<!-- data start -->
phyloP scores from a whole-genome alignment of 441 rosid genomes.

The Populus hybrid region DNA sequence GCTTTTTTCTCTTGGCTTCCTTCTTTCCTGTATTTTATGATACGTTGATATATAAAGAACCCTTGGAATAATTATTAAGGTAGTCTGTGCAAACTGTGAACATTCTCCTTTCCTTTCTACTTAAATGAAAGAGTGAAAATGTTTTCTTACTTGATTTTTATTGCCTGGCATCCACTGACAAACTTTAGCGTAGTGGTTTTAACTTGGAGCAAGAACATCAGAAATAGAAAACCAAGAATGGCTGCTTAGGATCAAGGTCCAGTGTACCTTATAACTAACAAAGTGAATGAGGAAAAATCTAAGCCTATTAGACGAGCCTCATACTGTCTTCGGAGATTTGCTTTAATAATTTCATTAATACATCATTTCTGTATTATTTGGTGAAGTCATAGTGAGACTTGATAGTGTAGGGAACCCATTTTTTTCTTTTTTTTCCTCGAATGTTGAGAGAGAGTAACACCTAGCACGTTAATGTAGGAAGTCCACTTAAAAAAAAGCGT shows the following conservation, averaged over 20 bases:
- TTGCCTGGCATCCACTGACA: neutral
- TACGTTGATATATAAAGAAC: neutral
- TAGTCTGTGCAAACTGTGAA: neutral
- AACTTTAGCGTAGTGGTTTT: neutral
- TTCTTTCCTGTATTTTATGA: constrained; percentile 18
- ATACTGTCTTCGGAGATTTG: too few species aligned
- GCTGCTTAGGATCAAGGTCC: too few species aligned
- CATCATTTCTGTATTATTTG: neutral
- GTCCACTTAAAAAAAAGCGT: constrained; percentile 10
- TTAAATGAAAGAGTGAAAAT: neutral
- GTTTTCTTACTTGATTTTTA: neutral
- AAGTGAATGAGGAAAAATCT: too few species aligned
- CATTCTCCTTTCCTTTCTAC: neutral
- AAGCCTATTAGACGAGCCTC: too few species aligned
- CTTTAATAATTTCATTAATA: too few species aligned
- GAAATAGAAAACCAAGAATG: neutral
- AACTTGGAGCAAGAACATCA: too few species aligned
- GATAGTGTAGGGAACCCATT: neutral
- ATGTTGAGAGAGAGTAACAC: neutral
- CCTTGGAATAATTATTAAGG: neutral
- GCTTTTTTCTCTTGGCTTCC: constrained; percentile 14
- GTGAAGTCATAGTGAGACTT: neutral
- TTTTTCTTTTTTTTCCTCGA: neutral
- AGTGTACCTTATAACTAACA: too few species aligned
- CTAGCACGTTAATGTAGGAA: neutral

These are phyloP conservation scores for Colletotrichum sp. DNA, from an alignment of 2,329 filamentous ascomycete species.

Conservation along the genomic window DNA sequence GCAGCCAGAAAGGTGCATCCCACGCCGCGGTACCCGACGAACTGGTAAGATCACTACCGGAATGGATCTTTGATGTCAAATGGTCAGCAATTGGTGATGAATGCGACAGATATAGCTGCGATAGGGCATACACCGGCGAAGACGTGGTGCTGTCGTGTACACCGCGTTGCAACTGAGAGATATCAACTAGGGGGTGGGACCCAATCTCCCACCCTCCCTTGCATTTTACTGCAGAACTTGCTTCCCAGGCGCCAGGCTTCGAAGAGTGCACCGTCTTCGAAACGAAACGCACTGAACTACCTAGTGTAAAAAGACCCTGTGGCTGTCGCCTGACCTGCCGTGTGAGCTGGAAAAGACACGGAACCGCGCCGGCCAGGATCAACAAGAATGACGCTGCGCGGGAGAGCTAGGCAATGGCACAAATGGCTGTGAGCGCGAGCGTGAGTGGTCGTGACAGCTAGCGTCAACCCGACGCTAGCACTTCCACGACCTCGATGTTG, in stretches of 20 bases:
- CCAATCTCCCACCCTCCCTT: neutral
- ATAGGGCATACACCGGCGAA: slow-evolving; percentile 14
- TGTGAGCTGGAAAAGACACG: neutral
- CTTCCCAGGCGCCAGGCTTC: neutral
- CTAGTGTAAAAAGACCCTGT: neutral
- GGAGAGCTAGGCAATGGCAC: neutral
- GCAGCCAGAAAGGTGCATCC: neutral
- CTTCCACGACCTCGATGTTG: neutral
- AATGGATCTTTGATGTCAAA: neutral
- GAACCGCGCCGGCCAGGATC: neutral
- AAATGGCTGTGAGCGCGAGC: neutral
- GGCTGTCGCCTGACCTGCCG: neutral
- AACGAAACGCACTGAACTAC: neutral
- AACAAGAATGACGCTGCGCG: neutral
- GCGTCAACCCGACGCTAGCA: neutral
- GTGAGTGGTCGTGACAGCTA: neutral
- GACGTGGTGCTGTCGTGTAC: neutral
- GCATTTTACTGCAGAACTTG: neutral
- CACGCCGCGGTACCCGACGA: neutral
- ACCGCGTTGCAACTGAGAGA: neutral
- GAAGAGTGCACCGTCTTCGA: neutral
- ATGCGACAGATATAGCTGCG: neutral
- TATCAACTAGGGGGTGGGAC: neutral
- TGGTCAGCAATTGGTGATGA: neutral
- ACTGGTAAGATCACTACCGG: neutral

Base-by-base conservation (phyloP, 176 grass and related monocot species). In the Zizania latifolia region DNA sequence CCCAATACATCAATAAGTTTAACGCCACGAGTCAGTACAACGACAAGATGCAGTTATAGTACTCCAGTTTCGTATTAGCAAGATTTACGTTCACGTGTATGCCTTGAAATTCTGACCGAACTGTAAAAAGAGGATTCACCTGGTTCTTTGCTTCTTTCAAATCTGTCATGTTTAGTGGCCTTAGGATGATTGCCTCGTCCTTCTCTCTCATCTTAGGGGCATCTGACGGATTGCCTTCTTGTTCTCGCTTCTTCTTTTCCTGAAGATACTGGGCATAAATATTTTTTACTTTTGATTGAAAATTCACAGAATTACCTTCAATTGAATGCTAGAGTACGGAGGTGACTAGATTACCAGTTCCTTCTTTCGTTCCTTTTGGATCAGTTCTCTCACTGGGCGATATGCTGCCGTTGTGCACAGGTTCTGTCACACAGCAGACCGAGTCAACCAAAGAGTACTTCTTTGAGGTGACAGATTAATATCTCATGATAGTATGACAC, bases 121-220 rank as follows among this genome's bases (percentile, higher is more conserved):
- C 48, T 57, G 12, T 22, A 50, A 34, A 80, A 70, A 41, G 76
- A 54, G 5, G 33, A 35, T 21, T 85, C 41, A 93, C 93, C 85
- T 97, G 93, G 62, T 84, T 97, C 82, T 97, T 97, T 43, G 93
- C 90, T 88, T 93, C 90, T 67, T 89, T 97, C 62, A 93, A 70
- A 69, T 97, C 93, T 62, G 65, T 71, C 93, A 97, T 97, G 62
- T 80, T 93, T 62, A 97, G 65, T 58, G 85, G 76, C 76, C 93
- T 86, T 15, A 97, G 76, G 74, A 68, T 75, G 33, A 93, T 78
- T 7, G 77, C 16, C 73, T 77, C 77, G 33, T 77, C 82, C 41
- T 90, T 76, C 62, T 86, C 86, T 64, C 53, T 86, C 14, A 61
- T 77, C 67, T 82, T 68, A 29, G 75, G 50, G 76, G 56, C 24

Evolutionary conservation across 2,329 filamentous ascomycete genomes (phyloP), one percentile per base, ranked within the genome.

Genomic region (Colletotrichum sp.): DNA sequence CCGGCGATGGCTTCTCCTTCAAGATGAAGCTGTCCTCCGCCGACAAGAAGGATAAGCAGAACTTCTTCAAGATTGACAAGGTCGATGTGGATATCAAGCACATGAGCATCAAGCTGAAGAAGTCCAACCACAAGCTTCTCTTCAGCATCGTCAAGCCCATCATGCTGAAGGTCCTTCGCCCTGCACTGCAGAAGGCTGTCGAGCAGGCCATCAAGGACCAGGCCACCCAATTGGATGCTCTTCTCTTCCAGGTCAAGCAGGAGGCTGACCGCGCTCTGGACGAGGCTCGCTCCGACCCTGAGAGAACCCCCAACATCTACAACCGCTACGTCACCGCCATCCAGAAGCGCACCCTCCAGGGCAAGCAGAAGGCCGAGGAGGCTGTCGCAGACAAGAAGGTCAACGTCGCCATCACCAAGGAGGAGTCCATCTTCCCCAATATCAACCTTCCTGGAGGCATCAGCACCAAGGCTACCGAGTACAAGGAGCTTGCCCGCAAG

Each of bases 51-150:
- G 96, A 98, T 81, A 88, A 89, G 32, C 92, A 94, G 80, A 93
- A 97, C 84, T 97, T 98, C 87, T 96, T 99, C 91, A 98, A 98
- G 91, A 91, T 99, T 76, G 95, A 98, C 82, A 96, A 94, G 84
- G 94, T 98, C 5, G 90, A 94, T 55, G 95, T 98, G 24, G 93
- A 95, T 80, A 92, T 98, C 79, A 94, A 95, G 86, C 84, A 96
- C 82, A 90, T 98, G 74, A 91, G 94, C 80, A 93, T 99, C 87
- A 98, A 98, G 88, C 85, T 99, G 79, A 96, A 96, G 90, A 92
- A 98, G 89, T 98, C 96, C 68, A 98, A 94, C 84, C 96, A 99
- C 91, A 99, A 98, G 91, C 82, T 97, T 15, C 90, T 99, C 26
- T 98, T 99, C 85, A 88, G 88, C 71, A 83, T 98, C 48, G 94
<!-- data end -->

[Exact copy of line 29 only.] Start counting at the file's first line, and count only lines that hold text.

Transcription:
Conservation along the genomic window DNA sequence GCAGCCAGAAAGGTGCATCCCACGCCGCGGTACCCGACGAACTGGTAAGATCACTACCGGAATGGATCTTTGATGTCAAATGGTCAGCAATTGGTGATGAATGCGACAGATATAGCTGCGATAGGGCATACACCGGCGAAGACGTGGTGCTGTCGTGTACACCGCGTTGCAACTGAGAGATATCAACTAGGGGGTGGGACCCAATCTCCCACCCTCCCTTGCATTTTACTGCAGAACTTGCTTCCCAGGCGCCAGGCTTCGAAGAGTGCACCGTCTTCGAAACGAAACGCACTGAACTACCTAGTGTAAAAAGACCCTGTGGCTGTCGCCTGACCTGCCGTGTGAGCTGGAAAAGACACGGAACCGCGCCGGCCAGGATCAACAAGAATGACGCTGCGCGGGAGAGCTAGGCAATGGCACAAATGGCTGTGAGCGCGAGCGTGAGTGGTCGTGACAGCTAGCGTCAACCCGACGCTAGCACTTCCACGACCTCGATGTTG, in stretches of 20 bases: